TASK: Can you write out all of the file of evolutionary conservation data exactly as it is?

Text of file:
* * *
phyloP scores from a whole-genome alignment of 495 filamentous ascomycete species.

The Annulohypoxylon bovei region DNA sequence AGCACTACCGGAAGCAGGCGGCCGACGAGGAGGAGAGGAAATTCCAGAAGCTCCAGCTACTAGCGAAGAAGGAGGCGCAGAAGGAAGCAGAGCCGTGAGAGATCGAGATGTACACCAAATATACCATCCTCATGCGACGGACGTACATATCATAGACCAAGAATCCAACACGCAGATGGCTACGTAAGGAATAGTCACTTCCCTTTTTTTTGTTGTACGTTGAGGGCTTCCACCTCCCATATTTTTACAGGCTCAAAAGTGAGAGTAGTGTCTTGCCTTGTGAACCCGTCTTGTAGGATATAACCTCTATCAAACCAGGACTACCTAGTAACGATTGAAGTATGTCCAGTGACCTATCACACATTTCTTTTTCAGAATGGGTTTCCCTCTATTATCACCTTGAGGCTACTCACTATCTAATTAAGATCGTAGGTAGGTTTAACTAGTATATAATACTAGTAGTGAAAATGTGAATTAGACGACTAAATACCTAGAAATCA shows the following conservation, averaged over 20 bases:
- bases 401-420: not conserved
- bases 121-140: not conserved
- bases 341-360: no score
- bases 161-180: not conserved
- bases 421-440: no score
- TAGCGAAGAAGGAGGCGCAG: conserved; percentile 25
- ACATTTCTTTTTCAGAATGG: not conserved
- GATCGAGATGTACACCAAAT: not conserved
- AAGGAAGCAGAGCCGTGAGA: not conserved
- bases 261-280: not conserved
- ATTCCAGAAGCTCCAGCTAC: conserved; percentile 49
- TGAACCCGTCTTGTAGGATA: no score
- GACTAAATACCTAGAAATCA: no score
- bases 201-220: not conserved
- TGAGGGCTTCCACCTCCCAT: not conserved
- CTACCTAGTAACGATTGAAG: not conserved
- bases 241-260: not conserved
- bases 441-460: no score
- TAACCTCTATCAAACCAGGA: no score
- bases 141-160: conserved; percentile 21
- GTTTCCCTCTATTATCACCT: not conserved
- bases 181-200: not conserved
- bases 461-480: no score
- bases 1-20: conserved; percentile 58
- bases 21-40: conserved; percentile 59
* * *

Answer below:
phyloP scores from a whole-genome alignment of 495 filamentous ascomycete species.

The Annulohypoxylon bovei region DNA sequence AGCACTACCGGAAGCAGGCGGCCGACGAGGAGGAGAGGAAATTCCAGAAGCTCCAGCTACTAGCGAAGAAGGAGGCGCAGAAGGAAGCAGAGCCGTGAGAGATCGAGATGTACACCAAATATACCATCCTCATGCGACGGACGTACATATCATAGACCAAGAATCCAACACGCAGATGGCTACGTAAGGAATAGTCACTTCCCTTTTTTTTGTTGTACGTTGAGGGCTTCCACCTCCCATATTTTTACAGGCTCAAAAGTGAGAGTAGTGTCTTGCCTTGTGAACCCGTCTTGTAGGATATAACCTCTATCAAACCAGGACTACCTAGTAACGATTGAAGTATGTCCAGTGACCTATCACACATTTCTTTTTCAGAATGGGTTTCCCTCTATTATCACCTTGAGGCTACTCACTATCTAATTAAGATCGTAGGTAGGTTTAACTAGTATATAATACTAGTAGTGAAAATGTGAATTAGACGACTAAATACCTAGAAATCA shows the following conservation, averaged over 20 bases:
- bases 401-420: not conserved
- bases 121-140: not conserved
- bases 341-360: no score
- bases 161-180: not conserved
- bases 421-440: no score
- TAGCGAAGAAGGAGGCGCAG: conserved; percentile 25
- ACATTTCTTTTTCAGAATGG: not conserved
- GATCGAGATGTACACCAAAT: not conserved
- AAGGAAGCAGAGCCGTGAGA: not conserved
- bases 261-280: not conserved
- ATTCCAGAAGCTCCAGCTAC: conserved; percentile 49
- TGAACCCGTCTTGTAGGATA: no score
- GACTAAATACCTAGAAATCA: no score
- bases 201-220: not conserved
- TGAGGGCTTCCACCTCCCAT: not conserved
- CTACCTAGTAACGATTGAAG: not conserved
- bases 241-260: not conserved
- bases 441-460: no score
- TAACCTCTATCAAACCAGGA: no score
- bases 141-160: conserved; percentile 21
- GTTTCCCTCTATTATCACCT: not conserved
- bases 181-200: not conserved
- bases 461-480: no score
- bases 1-20: conserved; percentile 58
- bases 21-40: conserved; percentile 59